Two women sharpen their skills in EWC woodworking class

Katie Schardt clamps together two goat-shaped pieces of wood during the Eastern Wyoming College Women's Woodworking class on Tuesday in the Torrington High School wood shop. She planned on cutting out the center of the goat and replacing it with a mirror.

Brenda Lindquist squinted at the hole she’d just drilled, looking a little frustrated.

“It takes a lot of patience,” Cindy Wright, who was standing next to a sander several feet away, told her. Her next sentence was lost in the sound of a saw whirring across the shop.

Both women were in the midst of projects for their beginning woodworking class, offered through Eastern Wyoming Community College. Although there have been similar classes in the past, this one is a little different.

“This is the first class we’ve had that is women only,” instructor Charles Richter said.

For several weeks, the women have been spending their Tuesday evenings at the Torrington High School wood shop. The final class will be Tuesday.

Lindquist was working on a tea box made of weathered cedar.

“I came to class because I wanted to learn to do finger joints,” said Lindquist as she pointed out the joints she had successfully cut into her box.

Lindquist had some woodworking experience prior to the class, but it was limited.

“I had goofed around a little,” she said. “A friend and I made some coffee tables out of old barn wood.”

Lindquist wanted to get more in-depth with the designs of her projects and expand her skill set to use more tools.

She held up the lid to her box. There was a floral design etched around the edges.

“We used the laser printer to do the design on the lid,” Lindquist said. “I want one of those things so bad.”

For Wright, the class was an opportunity to continue a long-standing family tradition.

“My father-in-law used to make ornaments for everybody in the family,” she saidt, as she carefully sanded the edge of a small wooden ice skate. “When he died, my husband started making them. He’s passed away and I wanted to continue the tradition.”

Jan Voltmer took the class because she wanted to make some Christmas gifts. One project was a monogrammed cutting board for her son that Voltmer had created by gluing together various strips of wood.

The other was a board game board.

“It’s called Crokinole,” said Voltmer. “It’s a Canadian board came.”

The boards can be tough to find, and when you do, they’re hundreds of dollars. The game would be a Christmas gift for her daughter.

“My dad did a lot of woodworking, but I never really had,” she said. “It’s fun.”

She was joined by Katie Schardt, a full time student at EWC who was no stranger to woodworking.

“Jan wanted to come,” said Schardt, who was clamping together two pieces of wood shaped like a goat. She would be cutting out the center and turning it in to a mirror.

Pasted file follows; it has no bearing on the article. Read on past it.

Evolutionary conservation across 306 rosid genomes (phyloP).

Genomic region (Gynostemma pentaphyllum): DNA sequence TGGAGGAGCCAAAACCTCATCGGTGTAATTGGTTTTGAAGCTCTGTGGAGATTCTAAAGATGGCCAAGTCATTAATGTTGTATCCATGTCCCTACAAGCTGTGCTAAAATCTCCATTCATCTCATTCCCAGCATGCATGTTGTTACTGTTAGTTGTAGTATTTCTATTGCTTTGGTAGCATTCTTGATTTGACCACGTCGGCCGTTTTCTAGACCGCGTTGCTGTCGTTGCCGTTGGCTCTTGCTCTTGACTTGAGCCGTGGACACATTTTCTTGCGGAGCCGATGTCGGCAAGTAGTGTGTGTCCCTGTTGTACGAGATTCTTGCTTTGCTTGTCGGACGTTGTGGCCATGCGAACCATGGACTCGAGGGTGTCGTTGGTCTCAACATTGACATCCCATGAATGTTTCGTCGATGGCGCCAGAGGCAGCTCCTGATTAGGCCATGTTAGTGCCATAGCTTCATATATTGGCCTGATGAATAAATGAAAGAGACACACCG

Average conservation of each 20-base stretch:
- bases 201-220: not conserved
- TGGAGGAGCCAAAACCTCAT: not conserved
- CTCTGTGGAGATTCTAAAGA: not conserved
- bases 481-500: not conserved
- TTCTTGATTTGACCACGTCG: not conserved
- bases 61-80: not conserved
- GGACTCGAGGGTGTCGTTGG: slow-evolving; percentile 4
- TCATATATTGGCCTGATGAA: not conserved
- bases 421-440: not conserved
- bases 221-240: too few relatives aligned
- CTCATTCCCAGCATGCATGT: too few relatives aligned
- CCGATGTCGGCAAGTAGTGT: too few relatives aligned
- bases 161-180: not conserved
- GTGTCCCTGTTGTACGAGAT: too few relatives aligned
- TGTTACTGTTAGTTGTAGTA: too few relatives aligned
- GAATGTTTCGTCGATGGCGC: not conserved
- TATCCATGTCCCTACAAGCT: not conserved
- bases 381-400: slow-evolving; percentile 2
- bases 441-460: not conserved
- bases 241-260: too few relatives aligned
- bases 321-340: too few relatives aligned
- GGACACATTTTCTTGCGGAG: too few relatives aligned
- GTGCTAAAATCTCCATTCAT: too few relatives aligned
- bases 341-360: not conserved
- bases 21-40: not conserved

“Oh, Katie got excited about it too,” Voltmer said, laughing.

Although the skill wasn’t a new one for Schardt, she said Richter had taught her a few different ways to do things.

Despite the class being women only, there was a young man in attendance.

“This was supposed to be ladies only,”  Sandy Stephenson, who was at the class with her grandson Devon Bauman, said. “I called to see if I could bring him. It’s something we can do together — it’s a chance to learn and for him to see tools we don’t have at home.”

The pair were working on painting pieces of wood that would eventually become a hatchery.

“He has chickens,” said Stephenson.

“I need somewhere to put them,” said Bauman.

He’s done woodworking in 4H but was still excited about the class.

“The other night on the way home he was chattering all about what he wanted to be when he grew up,” said Stephenson. “He said he’s going to be a woodworker.”

It’s going to be a bit before he’s old enough to make a career out of the craft, though.

“I’m turning 12 in a little bit,” said Bauman, looking up from his project. “I’m sick of being 11. I’ve been 11 for a whole year.”

As the class comes to a close, Richter hopes that the women who attended (and Bauman) will have left with a new hobby — or at the very list, a useful new skill set.

The women have also taught Richter a thing or two.

“They bring in different ideas and they challenge me — I’d never even heard of that Crokinole thing,” said Richter.

Every woman in attendance said they were enjoying the class, with several adding that as soon as Richter announces another one, they’ll be signing up.

“Oh, I can’t wait to do it again,” Voltmer said. “I’ve got so many cool things I want to make.”

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Kamie Stephen is a reporter with the Star-Herald. She can be reached at 308-632-9041 or via email at

Kamie Stephen is a reporter with the Star-Herald. She can be reached at 308-632-9041 or via email at

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